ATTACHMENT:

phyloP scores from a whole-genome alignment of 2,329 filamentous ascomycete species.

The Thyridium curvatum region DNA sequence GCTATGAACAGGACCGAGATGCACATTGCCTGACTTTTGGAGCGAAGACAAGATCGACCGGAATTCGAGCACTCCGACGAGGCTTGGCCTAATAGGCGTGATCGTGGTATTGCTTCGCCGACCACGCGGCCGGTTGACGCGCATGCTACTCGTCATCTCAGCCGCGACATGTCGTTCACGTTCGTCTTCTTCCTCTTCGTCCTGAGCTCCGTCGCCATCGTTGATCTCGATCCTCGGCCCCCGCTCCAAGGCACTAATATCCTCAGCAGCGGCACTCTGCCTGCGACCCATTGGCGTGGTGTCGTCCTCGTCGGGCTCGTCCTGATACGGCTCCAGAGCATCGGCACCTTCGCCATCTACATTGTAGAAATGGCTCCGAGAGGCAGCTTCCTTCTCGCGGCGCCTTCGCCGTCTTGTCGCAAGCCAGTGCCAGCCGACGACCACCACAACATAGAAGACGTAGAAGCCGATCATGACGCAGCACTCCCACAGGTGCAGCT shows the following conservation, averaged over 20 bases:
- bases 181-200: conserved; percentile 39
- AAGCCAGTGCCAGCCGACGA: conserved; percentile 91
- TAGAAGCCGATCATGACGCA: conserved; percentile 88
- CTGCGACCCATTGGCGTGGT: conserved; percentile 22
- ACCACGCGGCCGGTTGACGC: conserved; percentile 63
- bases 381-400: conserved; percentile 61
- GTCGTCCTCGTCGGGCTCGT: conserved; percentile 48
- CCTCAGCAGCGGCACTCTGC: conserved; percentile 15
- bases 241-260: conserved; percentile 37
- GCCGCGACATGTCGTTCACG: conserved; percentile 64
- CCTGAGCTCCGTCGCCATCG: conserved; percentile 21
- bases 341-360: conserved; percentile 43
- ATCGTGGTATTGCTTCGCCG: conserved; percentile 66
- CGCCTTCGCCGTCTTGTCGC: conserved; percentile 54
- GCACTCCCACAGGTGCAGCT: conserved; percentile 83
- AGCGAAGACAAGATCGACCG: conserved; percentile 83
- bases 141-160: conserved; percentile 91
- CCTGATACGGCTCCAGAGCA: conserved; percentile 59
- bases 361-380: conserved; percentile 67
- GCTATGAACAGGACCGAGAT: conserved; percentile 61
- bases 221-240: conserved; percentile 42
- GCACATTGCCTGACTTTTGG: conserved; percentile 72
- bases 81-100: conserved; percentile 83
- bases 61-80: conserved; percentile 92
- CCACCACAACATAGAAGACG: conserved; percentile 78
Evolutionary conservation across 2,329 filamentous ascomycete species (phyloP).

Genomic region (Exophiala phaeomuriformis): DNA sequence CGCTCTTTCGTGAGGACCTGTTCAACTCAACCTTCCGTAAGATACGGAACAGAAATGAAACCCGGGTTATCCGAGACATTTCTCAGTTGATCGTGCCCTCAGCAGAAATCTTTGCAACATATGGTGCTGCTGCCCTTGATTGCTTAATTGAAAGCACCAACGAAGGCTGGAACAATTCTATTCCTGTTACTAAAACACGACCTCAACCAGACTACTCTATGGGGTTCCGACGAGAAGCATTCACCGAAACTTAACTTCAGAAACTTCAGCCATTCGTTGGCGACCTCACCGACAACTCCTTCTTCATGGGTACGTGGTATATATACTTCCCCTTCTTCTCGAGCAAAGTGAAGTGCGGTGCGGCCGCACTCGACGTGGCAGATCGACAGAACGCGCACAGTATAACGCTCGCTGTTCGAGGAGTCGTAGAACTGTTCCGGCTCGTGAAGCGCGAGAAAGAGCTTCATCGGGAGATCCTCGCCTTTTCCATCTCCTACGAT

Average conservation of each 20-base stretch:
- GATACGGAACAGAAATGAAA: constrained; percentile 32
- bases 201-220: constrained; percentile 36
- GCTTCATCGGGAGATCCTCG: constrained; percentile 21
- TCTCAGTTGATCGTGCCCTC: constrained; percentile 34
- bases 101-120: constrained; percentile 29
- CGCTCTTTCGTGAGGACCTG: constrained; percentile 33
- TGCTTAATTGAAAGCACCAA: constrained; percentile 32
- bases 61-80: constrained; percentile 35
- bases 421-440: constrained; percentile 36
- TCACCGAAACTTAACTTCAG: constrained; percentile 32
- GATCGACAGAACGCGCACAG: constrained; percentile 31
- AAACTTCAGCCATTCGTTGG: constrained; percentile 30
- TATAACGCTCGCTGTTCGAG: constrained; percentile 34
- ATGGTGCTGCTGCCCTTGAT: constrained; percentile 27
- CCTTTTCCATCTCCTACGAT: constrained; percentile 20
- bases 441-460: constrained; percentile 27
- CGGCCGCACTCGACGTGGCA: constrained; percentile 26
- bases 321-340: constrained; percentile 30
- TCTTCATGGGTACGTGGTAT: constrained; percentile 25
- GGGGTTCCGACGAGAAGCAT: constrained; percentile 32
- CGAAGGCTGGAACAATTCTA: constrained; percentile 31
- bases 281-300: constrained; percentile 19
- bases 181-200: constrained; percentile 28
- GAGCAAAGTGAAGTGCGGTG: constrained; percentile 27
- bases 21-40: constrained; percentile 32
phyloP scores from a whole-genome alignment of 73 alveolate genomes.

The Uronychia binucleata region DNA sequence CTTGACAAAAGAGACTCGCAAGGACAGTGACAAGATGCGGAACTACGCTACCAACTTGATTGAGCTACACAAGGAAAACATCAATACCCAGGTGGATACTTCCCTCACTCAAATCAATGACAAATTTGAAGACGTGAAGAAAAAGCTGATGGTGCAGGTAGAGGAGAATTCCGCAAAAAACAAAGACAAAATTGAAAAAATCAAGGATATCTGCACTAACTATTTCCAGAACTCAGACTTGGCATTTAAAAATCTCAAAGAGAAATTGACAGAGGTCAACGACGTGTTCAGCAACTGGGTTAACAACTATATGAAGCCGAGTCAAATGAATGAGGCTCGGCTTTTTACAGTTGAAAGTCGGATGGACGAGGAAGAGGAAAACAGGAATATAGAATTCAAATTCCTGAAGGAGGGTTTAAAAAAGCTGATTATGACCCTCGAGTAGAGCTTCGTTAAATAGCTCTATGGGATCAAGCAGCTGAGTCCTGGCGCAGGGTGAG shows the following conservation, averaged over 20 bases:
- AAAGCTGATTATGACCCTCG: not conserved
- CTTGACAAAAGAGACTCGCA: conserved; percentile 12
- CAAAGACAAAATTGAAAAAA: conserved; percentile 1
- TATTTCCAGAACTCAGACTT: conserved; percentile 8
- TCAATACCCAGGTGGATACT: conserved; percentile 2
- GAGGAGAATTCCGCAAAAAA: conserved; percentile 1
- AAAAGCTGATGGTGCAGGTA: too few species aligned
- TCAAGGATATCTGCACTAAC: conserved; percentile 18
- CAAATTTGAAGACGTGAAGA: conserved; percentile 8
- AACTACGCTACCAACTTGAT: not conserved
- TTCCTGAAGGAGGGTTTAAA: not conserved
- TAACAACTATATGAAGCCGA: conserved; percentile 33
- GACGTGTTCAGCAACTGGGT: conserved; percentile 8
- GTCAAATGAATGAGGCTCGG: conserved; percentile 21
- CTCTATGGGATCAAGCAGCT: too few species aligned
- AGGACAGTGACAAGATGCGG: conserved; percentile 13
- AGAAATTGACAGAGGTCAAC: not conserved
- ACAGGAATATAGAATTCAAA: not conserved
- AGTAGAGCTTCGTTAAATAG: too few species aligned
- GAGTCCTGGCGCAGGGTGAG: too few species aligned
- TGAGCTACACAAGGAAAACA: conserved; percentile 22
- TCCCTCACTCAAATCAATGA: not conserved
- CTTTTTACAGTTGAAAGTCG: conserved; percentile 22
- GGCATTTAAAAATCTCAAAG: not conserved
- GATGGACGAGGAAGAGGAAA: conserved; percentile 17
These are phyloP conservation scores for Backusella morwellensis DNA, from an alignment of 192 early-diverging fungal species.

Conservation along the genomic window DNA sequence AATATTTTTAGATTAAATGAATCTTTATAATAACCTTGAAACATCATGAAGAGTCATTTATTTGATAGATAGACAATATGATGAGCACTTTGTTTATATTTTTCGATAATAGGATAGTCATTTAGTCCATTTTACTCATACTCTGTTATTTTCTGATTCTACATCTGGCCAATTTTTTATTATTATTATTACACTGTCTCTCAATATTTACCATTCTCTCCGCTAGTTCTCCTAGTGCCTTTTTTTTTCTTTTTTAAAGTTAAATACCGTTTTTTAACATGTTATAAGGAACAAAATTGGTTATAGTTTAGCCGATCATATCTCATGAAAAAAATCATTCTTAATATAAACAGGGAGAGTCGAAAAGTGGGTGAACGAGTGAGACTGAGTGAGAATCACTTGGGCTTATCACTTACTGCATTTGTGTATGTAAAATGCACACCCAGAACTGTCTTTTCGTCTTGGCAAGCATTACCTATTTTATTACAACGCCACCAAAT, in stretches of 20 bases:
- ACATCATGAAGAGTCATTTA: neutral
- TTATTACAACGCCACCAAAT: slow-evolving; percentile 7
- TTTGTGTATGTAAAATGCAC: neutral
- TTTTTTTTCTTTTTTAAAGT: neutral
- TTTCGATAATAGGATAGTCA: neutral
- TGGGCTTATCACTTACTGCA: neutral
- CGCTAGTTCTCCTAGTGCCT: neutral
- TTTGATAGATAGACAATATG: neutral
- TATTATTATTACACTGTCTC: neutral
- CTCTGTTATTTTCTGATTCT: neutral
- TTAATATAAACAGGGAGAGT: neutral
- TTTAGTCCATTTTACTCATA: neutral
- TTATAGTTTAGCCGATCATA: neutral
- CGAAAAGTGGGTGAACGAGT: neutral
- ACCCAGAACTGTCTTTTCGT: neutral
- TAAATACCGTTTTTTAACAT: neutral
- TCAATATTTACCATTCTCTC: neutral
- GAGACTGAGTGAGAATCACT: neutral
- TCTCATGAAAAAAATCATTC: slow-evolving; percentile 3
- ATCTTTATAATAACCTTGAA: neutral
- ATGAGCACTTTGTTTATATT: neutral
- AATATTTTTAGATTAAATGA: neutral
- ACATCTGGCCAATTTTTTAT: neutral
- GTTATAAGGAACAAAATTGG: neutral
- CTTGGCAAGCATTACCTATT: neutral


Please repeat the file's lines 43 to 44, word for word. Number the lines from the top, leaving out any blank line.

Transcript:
- TATAACGCTCGCTGTTCGAG: constrained; percentile 34
- ATGGTGCTGCTGCCCTTGAT: constrained; percentile 27